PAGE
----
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Senate greenlights Housing Future Fund

by Kate Aubrey11 minute read

The federal government’s housing bill has received a majority vote in the Senate, despite opposition from the coalition.

The federal government’s housing bill, which had been subject to months of negotiations, finally passed through parliament this week after the Labor Party struck a deal with the Greens and crossbenchers.

In exchange for their support, Labor agreed to allocate an additional $1 billion to public and community housing, up from the previous $2 billion deal it had already cut.

As widely anticipated, the Housing Australia Future Fund Bill 2023 (HAFF Bill) successfully passed the Senate on Tuesday, September 13, securing a majority vote despite the Coalition’s lack of support.


Despite amendments made to the bill, the Coalition’s additional requests were rejected, leading them to vote against it.

The bill, initially introduced in February, faced delays due to concerns raised by the ‘No-alition’ comprised of the Coalition, One Nation, and the Greens.

These concerns revolved around potential inflationary impacts and a call from the Greens for increased funding for social and affordable housing, as well as a rent freeze.

While the government rejected the idea of a rent freeze, it did increase its allocation for social and affordable housing by a total of $3 billion, ultimately gaining the support of the Greens.

However, Liberal Senator Anne Ruston criticised Labor and the Greens for what she called “deals done in smoke-filled rooms.”

The HAFF Bill will give effect to the government’s 2022 election commitment to establish the $10 billion HAFF to fund the delivery of 30,000 social and affordable homes and allocate an additional $330 million to acute housing needs over the HAFF’s first five years.

This includes:

  • $200 million for the repair, maintenance, and improvement of housing in remote Indigenous communities.
  • $100 million for crisis and transitional housing options for women and children impacted by family and domestic violence and older women at risk of homelessness.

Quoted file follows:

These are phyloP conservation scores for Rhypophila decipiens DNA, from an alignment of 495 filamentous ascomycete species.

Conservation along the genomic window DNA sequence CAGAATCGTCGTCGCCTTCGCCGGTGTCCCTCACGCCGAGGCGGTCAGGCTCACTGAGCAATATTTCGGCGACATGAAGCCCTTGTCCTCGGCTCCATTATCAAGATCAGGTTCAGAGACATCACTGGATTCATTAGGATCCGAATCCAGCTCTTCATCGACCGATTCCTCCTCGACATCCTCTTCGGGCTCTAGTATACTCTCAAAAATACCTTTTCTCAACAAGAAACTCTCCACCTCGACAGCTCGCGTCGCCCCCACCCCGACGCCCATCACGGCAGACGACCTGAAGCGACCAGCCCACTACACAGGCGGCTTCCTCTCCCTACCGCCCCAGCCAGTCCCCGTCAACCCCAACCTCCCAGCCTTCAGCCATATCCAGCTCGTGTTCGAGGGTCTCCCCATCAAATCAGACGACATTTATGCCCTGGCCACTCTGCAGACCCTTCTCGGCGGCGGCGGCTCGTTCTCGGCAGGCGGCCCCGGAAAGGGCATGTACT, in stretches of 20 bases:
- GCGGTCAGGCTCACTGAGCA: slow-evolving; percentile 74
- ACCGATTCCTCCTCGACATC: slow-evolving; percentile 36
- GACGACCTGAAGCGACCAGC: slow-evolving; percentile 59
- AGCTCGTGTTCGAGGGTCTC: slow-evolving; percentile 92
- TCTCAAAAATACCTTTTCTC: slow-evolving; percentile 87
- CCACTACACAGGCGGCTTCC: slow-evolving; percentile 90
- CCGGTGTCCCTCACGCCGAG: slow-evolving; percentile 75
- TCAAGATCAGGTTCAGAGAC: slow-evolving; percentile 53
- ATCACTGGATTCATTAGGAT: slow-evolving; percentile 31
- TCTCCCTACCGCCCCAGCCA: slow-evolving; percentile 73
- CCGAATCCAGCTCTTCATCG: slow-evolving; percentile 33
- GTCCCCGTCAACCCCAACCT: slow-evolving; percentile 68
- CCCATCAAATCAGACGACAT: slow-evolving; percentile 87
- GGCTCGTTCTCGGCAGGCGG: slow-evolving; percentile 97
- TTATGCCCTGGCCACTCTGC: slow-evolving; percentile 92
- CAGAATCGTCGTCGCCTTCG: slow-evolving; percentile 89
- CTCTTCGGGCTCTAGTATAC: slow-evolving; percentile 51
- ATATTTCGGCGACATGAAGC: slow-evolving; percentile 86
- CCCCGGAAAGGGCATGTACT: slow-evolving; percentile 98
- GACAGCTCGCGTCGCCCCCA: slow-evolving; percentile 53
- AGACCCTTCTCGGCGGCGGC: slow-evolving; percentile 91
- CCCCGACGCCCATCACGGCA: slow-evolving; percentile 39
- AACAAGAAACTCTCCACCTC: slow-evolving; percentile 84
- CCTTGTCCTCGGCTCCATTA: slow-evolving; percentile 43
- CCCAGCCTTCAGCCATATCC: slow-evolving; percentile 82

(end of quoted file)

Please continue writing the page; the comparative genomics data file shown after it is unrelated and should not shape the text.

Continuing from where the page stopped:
• $30 million to build housing for veterans who are experiencing homelessness or at risk of homelessness.

In addition to a further 4,000 homes for women and children affected by family and domestic violence or older women.

The government commits to disbursing at least $500 million annually from 2024–25 onwards to support social and affordable housing.

Senator Ruston questioned how the government would cover any shortfalls if the fund failed to generate the full $500 million.

In response, the Labor government clarified that the fund is designed to disperse a minimum of $500 million each year for social and affordable housing.

“The nature of these kinds of funds, of which there are many in Australia and around the world is that they have investment objectives and are designed to exist for a very long period of time,” Senator Murray Watt explained.

“The government will monitor it in terms of the operations of this fund closely.”

Additionally, the government agreed to conduct the first statutory review of the Housing Australia Future Fund by 31 December 2026, based on recommendations from Senator David Pocock and the Greens.

“This will enhance transparency by providing an early opportunity to provide an update on the fund’s performance and outcomes,” Senator Watt said.

“As with the draft bill, there’ll be a period for consultation and interested stakeholders will have the opportunity to make submissions before the direction is finalised,” Senator Watt said.

Additionally, the National Housing Supply and Affordability Council Bill 2023 was passed, which establishes the National Housing Supply and Affordability Council as an independent advisory body.

Along with the Treasury Laws Amendment (Housing Measures No. 1) Bill 2023, which changes the name of the National Housing Finance and Investment Corporation to Housing Australia and streamlines its functions.

[Related: $10bn housing fund set to pass Senate]

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